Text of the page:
Mosquitos and Smell, Fermentation, Model Rocket Launch. July 12, 2019, Part 2

If you've ever tried brewing your own beer or raising your own sourdough, then you know that the process of fermentation isn't easy to get right. How do you control the growth of mold, yeast, or bacteria such that it creates a savory and delicious new flavor, and not a putrid mess on your kitchen counter? David Zilber is Director of Fermentation at the restaurant Noma, and he tells his fermentation secrets. The human scent is made up of a combination of 100 odor compounds. Other mammals such as guinea pigs also emit the same odor compounds—just in different blends. And even though human odor can also differ from person to person, mosquitoes can still distinguish the scent of a human from other mammals. We'll talk about how mosquitos have evolved to hunt for the prey of their choice. Next week marks the 50th anniversary of the Apollo moon landing. But before astronauts could take that one small step on the moon, they had to take off from Earth. On Tuesday, July 16, in commemoration of the 9:32 am launch of the Saturn V rocket carrying the Apollo 11 crew, model rocketeers from around the world will conduct a global launch event—by firing off thousands of rockets planet-wide. Plus, download the SciFri VoxPop app for iPhone or Android and contribute to the show all week long.

Mosquitos and Smell, Fermentation, Model Rocket Launch. July 12, 2019, Part 2

Degrees of Change: Food and Climate. July 12, 2019, Part 1

A quarter of the world's greenhouse gas emissions come from putting food on the table. From the fossil fuels used to produce fertilizers, to the methane burps of cows, to the jet fuel used to deliver your fresh asparagus, eating is one of the most planet-warming things we do. In our latest chapter of Degrees of Change, we're looking at how to eat smarter in a warming world. Plus, we've launched a new way for you to add your voice to the show: the SciFri VoxPop app. Download now for iPhone or Android.

The Bastard Brigade, Spontaneous Generation. July 5, 2019, Part 2

Much has been written about the Manhattan Project, the American-led project to develop the atomic bomb. Less well known is Nazi Germany's "Uranium Club"—a similar project started a full two years before the Manhattan Project. The Nazis had some of the greatest chemists and physicists in the world on their side, including Werner Heisenberg, and the Allies were terrified that the Nazis would beat them to the bomb—meaning the Allies were willing to try anything from espionage to assassination to bombing raids to stop them. Science writer Sam Kean joins Ira to tell the high-stakes story written in his new book The Bastard Brigade: The True Story of the Renegade Scientists and Spies Who Sabotaged the Nazi Atomic Bomb. Plus, "spontaneous generation" was the idea that living organisms can spring into existence from non-living matter. In the late 19th century, in a showdown between chemist Louis Pasteur and biologist Felix Pouchet put on by the French Academy of Sciences, Pasteur famously came up with an experiment that debunked the theory. He showed that when you boil an infusion to kill everything inside and don't let any particles get into it, life will not spontaneously emerge inside. His experiments have been considered a win for science—but they weren't without controversy. In this interview, Undiscovered's Elah Feder, Ira Flatow, and historian James Strick talk about what scientists of Pasteur's day really thought of his experiment, the role the Catholic church played in shutting down "spontaneous generation," and why even Darwin did his best to dodge the topic.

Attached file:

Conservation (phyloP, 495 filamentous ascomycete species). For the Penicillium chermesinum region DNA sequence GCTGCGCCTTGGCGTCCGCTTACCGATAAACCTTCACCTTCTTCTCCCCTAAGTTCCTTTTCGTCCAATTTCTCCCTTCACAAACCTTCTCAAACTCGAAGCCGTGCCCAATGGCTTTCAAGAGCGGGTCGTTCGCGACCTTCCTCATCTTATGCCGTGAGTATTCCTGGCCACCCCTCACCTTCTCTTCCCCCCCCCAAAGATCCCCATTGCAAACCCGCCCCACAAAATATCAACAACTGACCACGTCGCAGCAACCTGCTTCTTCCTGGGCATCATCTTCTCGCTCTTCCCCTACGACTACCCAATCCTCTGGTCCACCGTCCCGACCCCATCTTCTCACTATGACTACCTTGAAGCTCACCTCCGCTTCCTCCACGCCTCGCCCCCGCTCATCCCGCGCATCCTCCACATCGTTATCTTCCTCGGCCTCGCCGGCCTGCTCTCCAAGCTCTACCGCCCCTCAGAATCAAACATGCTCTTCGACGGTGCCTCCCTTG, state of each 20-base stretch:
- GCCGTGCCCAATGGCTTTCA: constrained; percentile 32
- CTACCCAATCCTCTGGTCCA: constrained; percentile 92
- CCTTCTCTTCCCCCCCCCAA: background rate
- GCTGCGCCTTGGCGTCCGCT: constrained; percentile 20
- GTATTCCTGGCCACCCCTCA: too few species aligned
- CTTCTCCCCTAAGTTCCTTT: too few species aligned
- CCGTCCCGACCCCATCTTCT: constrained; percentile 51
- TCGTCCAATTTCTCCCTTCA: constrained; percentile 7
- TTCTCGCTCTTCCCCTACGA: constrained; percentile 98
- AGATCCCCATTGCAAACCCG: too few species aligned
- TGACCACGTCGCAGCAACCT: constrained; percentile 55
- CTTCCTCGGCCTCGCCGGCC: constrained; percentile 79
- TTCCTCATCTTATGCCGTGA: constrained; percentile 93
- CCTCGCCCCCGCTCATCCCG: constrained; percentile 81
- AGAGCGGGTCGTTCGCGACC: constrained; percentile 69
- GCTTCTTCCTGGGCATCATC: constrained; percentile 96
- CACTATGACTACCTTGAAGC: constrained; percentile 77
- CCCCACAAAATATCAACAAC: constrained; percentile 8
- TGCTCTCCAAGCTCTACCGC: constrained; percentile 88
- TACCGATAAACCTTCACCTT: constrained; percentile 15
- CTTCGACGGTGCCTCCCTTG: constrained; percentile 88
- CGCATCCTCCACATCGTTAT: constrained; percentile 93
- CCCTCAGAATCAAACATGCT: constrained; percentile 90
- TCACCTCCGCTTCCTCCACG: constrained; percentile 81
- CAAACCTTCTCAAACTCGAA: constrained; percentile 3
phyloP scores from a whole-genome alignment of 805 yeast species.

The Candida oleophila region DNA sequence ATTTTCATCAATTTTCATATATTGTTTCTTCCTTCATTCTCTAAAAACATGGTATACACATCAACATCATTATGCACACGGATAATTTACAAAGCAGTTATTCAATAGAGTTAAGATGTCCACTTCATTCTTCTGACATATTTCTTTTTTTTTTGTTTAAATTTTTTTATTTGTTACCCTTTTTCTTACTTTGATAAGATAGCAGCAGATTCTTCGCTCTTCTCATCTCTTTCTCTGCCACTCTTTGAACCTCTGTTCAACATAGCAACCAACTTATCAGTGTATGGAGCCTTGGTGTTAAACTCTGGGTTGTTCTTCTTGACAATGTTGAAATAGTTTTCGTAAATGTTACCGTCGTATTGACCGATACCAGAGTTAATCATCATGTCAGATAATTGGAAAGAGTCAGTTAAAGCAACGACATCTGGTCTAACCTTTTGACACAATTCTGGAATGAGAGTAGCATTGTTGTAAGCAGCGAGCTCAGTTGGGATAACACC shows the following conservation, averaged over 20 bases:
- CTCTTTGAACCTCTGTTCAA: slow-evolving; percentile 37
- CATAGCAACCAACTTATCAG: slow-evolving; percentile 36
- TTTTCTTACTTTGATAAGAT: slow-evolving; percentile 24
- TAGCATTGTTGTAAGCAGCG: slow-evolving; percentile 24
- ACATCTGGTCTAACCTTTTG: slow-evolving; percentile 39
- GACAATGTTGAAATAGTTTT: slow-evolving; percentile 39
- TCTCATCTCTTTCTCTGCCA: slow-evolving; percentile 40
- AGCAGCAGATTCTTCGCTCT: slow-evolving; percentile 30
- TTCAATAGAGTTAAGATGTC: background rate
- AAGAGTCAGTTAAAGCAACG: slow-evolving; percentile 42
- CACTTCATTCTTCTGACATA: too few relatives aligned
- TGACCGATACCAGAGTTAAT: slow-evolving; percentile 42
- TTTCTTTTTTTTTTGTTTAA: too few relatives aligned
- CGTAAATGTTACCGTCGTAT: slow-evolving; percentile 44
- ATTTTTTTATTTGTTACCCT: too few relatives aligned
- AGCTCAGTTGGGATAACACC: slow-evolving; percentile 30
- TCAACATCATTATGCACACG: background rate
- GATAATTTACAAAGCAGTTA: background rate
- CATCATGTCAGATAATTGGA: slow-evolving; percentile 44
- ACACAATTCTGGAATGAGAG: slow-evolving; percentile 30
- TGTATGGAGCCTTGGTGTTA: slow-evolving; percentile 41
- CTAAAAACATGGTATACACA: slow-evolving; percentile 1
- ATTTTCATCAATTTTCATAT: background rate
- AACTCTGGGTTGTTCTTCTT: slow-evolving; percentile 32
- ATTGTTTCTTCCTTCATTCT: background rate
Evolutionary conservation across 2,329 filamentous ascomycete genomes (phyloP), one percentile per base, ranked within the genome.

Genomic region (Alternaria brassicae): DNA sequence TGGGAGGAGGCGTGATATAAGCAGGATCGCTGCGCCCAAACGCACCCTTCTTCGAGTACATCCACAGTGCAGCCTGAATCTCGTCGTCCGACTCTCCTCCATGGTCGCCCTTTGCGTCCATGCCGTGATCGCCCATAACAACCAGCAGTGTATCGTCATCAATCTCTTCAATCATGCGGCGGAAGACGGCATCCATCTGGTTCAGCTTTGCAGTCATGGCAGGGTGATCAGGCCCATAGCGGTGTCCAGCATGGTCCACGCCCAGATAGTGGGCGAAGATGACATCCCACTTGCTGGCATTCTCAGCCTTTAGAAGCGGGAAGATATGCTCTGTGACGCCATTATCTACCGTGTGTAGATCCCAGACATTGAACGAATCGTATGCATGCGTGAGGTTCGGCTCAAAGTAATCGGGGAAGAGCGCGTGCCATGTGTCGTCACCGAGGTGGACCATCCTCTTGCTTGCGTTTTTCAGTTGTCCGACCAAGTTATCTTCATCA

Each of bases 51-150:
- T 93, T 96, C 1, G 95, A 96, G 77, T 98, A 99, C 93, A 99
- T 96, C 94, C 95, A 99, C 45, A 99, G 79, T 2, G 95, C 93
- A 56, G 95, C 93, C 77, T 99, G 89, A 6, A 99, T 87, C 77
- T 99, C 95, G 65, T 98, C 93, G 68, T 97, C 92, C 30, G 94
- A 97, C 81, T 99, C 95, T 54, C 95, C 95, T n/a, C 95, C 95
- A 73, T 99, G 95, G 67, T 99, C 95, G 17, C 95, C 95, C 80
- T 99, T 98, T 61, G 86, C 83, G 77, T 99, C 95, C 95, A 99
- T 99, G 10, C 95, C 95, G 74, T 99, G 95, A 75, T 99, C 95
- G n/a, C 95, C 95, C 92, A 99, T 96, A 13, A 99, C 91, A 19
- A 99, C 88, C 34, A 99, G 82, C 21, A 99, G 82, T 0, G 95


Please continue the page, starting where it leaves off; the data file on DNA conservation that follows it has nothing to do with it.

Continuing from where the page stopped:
Science Road Trips, Archaeology From Space. July 5, 2019, Part 1

Summer is here—and that means it's time for a road trip! Dylan Thuras and Ella Morton, co-authors of Atlas Obscura: An Explorer's Guide to the Hidden Wonders of the World, join Ira to share some suggestions for sciencey things to see and do around the country, from unusual museum exhibits to outstanding natural wonders. Plus, we asked you for YOUR travel ideas—and did you deliver! We'll share tourist tips from some regular Science Friday guests, and highlight some of your many suggestions. Speaking of summer trips... You might consider skipping the large urban centers, like Paris or Madrid, for something a little older—like Pompeii. The ancient city in Italy is one of the country's largest tourist attractions, receiving over 4 million visitors a year. Perhaps it's because archaeology is inspiring tourism around the world. From Egypt, China, South America to India, archaeologists are experiencing a golden era of discovery thanks to new tools that help uncover buried civilizations. Sarah Parcak, professor of anthropology at the University of Alabama Birmingham and author of the new book Space Archaeology joins Ira to talk about what past civilizations can teach us about our current moment in time.